And Chesterton returns, once again, to the man who only believes in himself:
The madman is not the man who has lost his reason. The madman is the man who has lost everything except his reason.
The madman's explanation of a thing is always complete, and often in a purely rational sense satisfactory. Or, to speak more strictly, the insane explanation, if not conclusive, is at least unanswerable…
All men have a conspiracy against this man; that some men deny this is irrelevant – as this is what conspirators would say. If he claims to be the king of England, the authorities would call him mad; but what else would they say if they didn’t want him to take his rightful throne? If he claims to be Christ, the world would deny his divinity; perfect proof – as they also denied Christ’s!
The lunatic's theory explains a large number of things, but it does not explain them in a large way.
In each case, there is so much that is left out: are all men so busy with your world that they are all spending time conspiring against you? Isn’t it more likely – and wouldn’t you be happier in the knowledge – that most men are not thinking of you at all? Practical science does not entertain such simplistic reasoning, with so much left out; it does not argue with it like a heresy, it just snaps it off.
Neither modern science nor ancient religion believes in complete free thought.
Some religious societies discourage men from thinking about sex; science discourages men from thinking about death (wow, Chesterton wrote this 100 years ago. What would he say today?). In any case, curing a madman is not done via arguments aimed at a philosopher – he is cured by casting out a devil.
So what of this simplistic reasoning that explains many things but not very well? What bearing does it play in Chesterton’s larger narrative?
Take first the more obvious case of materialism. As an explanation of the world, materialism has a sort of insane simplicity. It has just the quality of the madman's argument; we have at once the sense of it covering everything and the sense of it leaving everything out.
It ignores everything real, everything meaningful in the world – fighting peoples, proud mothers, fear of the sea, or one’s first love. There is so much in this world that cannot be explained by the materialist – instead of explaining the cosmos, he has shrunk it to almost nothingness. This materialist philosophy is far more limiting than anything offered by religion.
It must be understood that I am not now discussing the relation of these creeds to truth; but, for the present, solely their relation to health. Later in the argument I hope to attack the question of objective verity; here I speak only of a phenomenon of psychology.
This line is so Jordan Peterson. It only begs the question: what is truth? Is it limited to only that which can be measured, tested, falsified? Or is there something more? I guess we will understand more on this as Chesterton expands on his views.
The materialist views the Christian a slave, as it is believed that the Christian does not believe in determinism; yet the materialist is the slave, as it is impossible for him to believe in fairies. Who is more the slave? At least the Christian can believe there is much about the universal order that is settled; the materialist cannot believe in fairies.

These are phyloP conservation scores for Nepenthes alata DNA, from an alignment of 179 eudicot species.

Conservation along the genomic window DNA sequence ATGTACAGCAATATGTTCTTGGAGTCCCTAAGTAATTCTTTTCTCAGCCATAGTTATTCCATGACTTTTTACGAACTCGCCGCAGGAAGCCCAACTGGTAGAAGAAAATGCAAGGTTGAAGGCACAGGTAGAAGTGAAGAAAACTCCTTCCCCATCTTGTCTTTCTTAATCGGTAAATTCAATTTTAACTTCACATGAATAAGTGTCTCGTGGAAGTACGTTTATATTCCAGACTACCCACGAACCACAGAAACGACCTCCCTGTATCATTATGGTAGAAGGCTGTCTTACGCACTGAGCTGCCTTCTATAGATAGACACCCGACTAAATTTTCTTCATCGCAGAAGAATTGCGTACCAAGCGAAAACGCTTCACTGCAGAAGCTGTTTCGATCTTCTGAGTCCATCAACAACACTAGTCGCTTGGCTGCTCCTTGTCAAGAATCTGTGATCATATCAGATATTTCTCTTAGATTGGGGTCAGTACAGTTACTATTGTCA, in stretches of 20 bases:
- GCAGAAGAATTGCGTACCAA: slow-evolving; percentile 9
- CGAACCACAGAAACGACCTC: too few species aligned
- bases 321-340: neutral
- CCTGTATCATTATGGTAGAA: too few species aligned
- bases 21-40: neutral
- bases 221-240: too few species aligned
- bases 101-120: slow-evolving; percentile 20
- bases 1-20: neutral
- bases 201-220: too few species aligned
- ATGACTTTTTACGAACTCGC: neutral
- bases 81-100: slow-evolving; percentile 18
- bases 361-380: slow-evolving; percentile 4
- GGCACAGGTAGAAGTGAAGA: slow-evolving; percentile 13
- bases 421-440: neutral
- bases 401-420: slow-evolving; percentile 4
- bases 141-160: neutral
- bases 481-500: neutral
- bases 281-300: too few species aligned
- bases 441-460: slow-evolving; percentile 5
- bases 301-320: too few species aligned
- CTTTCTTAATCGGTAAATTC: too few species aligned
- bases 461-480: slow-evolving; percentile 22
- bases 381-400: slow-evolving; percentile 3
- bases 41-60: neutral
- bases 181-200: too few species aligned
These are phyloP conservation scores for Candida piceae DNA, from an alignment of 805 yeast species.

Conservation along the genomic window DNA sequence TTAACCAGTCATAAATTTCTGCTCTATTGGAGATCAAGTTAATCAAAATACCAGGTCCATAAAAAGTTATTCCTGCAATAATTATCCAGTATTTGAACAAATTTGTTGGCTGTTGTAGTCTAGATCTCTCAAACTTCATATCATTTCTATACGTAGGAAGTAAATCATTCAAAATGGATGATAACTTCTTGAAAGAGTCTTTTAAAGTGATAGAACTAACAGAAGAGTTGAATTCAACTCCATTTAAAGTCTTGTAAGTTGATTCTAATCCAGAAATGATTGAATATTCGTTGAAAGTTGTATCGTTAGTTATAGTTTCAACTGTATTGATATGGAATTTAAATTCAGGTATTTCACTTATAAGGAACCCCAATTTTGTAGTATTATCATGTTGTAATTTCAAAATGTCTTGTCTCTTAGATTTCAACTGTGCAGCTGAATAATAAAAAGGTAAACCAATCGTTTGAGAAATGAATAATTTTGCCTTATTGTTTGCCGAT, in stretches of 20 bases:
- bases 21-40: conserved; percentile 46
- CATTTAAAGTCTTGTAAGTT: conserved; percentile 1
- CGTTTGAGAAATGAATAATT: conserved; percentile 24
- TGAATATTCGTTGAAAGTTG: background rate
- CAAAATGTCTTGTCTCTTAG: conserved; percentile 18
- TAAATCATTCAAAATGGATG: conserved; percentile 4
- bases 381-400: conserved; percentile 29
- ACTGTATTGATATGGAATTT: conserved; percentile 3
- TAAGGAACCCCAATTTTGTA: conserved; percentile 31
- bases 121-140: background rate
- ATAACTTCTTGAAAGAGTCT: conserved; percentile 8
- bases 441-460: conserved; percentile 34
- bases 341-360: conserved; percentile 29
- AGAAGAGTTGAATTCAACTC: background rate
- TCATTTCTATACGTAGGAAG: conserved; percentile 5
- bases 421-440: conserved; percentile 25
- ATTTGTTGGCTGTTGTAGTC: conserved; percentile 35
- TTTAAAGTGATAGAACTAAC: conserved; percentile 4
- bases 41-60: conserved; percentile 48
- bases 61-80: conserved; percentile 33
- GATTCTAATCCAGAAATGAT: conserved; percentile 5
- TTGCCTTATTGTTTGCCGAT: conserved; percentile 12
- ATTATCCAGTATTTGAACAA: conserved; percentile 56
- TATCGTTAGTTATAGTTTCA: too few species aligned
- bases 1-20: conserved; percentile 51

The sane man knows he has a touch of madman in him; the madman believes no such thing. Spiritual doctrines do not limit the mind the way materialist doctrines do. A Christian has a choice to think about immortality or not; a materialist is barred from ever contemplating this. When materialism brings men to complete fatalism, as it must (we are nothing but the result of random atoms smashing randomly together), there is nothing at all liberating about this.
We are told that religion stands in the way of freedom. So, what freedom is there in believing, through your thought freed from religion (or from the thought of another, as Kant offered) that there is no such thing as free will? Who is more enslaved: the Christian or the materialist? Which worldview offers a better foundation for liberty?
You may use the language of liberty, if you like, about materialistic teaching, but it is obvious that this is just as inapplicable to it as a whole as the same language when applied to a man locked up in a mad-house. You may say, if you like, that the man is free to think himself a poached egg.
Think whatever you want about your freedom, but if it is all materialist and determined then there is no such thing. It is an illusion (as I have heard Sam Harris and other such materialist new atheists state clearly).
This chapter is purely practical and is concerned with what actually is the chief mark and element of insanity; we may say in summary that it is reason used without root, reason in the void. The man who begins to think without the proper first principles goes mad; he begins to think at the wrong end.
So, what keeps man sane? This is what Chesterton will attempt to answer by the end of this book. For now, he merely offers the idea of mysticism:
As long as you have mystery you have health; when you destroy mystery you create morbidity.
Such a man cares for truth more than consistency; when he finds two truths that might seem contradictory, he takes the truths and the contradiction together. He accepts such a thing as fate at the same time that he accepts free will. How? It’s a mystery!